“Untitled (Stairs)” also transmits a twisted sequence with its stairway, constellation of stars, dark figure and another indefinite image. Initially, the figure with its raised hand seems to imply a narrative, as if viewing a still from a film. Yet, it evades being situated in a narrative in relation to its surrounding images. The images, conjoined together, baffle particularly due to its coherence. That these differing images are visually held so well together, that they have some sense of unity, allow one to perceive it as a whole, in some manner as an arrangement or as a sequence. It is though precisely as a whole that they deny an ordinary comprehension of duration.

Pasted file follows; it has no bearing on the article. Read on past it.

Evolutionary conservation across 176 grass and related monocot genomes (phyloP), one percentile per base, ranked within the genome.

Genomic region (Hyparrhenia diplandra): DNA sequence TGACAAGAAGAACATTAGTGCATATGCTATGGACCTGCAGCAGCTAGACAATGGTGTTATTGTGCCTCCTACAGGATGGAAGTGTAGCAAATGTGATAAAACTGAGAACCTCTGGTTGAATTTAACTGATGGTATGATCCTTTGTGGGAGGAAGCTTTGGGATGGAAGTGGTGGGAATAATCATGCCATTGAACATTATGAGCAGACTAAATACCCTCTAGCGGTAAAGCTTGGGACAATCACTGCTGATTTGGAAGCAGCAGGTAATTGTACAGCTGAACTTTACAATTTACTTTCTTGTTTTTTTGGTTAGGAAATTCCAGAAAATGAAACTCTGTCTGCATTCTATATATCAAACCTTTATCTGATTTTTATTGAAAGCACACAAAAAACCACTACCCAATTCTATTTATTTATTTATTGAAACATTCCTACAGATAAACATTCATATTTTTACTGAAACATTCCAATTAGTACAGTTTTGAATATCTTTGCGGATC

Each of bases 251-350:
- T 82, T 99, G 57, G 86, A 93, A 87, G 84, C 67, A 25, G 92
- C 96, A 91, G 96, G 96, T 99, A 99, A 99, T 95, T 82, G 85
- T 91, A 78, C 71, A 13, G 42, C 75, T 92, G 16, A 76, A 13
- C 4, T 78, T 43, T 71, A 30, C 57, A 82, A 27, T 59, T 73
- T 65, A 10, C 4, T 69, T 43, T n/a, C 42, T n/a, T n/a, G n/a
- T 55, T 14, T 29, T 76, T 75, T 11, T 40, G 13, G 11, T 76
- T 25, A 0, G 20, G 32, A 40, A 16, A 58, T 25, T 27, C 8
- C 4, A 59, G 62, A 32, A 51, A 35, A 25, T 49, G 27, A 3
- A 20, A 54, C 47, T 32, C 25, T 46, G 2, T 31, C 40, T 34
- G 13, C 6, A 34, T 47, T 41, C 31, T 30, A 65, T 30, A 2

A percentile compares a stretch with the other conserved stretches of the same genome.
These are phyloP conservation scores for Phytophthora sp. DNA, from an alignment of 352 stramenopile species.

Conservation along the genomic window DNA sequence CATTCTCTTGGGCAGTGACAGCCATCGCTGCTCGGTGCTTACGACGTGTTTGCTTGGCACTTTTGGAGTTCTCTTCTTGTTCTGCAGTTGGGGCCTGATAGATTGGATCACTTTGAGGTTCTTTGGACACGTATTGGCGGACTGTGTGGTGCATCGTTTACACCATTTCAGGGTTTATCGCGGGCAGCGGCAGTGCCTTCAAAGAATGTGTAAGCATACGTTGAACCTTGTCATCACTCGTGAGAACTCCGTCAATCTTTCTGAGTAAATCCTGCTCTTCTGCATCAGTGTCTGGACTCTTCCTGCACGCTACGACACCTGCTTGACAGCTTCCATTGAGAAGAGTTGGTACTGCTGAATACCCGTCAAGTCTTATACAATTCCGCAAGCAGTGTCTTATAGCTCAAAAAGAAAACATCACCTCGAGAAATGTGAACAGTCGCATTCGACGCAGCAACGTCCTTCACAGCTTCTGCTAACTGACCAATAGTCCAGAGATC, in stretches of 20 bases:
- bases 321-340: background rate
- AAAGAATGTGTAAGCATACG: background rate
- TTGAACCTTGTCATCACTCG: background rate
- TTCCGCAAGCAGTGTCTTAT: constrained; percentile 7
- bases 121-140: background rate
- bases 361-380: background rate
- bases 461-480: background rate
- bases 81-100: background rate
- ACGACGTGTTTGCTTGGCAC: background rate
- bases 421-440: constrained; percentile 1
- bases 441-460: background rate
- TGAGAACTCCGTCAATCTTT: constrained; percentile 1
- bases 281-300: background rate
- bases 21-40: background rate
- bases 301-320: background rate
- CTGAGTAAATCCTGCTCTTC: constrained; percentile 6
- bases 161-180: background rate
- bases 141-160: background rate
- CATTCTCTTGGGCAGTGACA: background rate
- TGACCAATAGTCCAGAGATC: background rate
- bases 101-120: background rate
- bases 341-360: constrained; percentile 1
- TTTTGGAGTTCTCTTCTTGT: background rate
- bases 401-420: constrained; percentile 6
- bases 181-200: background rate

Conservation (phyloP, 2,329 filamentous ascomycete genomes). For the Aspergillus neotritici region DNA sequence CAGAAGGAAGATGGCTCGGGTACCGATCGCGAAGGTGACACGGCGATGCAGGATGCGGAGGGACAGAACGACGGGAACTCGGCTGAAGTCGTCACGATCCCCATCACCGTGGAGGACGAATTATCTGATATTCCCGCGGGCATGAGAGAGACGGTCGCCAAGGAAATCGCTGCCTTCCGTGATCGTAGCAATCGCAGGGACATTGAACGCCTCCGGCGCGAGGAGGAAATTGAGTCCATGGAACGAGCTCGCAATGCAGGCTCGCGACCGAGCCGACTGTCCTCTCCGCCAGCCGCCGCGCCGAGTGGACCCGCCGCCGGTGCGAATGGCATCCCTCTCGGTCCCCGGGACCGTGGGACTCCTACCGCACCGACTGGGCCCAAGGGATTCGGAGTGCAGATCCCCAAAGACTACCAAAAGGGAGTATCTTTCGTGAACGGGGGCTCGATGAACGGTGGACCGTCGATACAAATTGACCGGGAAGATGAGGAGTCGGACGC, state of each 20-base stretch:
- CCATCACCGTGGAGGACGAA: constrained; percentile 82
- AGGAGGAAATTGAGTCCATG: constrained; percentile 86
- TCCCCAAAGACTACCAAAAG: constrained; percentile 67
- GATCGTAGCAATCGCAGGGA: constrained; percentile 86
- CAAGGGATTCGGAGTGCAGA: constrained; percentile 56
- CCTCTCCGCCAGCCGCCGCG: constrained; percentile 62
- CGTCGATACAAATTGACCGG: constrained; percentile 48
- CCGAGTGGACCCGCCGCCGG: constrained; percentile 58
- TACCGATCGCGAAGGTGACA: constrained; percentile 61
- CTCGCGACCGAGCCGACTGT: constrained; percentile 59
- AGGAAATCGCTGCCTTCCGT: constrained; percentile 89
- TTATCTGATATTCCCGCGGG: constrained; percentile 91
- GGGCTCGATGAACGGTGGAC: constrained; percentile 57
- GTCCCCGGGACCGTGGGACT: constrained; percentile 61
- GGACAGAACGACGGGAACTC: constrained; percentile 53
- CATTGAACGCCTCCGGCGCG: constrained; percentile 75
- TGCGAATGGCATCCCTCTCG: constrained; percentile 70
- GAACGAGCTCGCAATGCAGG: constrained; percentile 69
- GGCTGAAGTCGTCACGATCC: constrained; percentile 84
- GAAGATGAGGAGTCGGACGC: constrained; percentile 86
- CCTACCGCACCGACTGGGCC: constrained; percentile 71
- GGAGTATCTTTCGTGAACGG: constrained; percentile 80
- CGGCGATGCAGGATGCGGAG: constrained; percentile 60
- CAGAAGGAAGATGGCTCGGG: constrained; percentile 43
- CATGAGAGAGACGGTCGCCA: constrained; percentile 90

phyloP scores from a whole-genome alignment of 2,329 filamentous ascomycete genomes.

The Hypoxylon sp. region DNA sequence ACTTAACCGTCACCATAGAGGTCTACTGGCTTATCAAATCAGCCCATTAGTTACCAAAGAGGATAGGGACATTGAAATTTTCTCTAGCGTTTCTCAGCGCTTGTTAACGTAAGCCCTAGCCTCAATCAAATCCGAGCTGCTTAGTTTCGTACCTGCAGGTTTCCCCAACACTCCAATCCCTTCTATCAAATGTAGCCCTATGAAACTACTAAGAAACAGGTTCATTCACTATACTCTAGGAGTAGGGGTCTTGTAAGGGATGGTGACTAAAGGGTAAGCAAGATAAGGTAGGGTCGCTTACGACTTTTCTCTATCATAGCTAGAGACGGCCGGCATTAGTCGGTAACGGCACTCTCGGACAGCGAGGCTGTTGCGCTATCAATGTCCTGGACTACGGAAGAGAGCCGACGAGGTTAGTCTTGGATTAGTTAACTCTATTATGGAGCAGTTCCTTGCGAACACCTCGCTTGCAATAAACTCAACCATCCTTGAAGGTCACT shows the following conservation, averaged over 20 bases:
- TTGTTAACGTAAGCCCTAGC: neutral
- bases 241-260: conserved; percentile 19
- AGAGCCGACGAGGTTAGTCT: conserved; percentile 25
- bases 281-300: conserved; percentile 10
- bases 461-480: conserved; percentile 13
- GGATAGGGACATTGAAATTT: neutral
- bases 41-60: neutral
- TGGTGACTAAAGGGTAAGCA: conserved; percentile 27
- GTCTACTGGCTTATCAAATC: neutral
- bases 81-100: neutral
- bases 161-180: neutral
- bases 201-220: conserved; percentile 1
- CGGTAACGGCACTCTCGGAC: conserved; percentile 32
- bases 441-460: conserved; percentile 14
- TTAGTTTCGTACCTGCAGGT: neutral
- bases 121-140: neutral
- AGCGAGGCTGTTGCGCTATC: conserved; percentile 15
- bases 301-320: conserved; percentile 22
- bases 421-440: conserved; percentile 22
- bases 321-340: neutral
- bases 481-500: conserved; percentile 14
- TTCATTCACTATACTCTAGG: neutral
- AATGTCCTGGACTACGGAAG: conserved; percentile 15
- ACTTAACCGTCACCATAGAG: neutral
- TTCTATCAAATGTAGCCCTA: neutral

In this warping of time, it is critical to turn attention to George Kubler’s 1962 book The Shape of Time, which influenced Western artists like Robert Smithson and was also of great interest to Aguinaldo. The ideas in the book greatly appealed to him, as he even incorporated excerpts from it in a number of his works. In his book, Kubler described grasping the shape of time in “a sea of history” though a “mesh” which Kubler called a “formal sequence.” The formal sequence was one Kubler explained as being “a historical network of gradually altered repetitions of the same trait.” Each altered repetition or rather, variation, of the same trait would, in its addition to the network, alter one’s perspective of the preceding altered repetitions of artworks which had the same characteristics. Each variation, in other words, would cause one to re-evaluate prior works in art which related to it. Rather than a linear forward progression, history was a network of artworks which could relay its signals forward and back across through time and diagonally across its web of different cross sections of shared characteristics.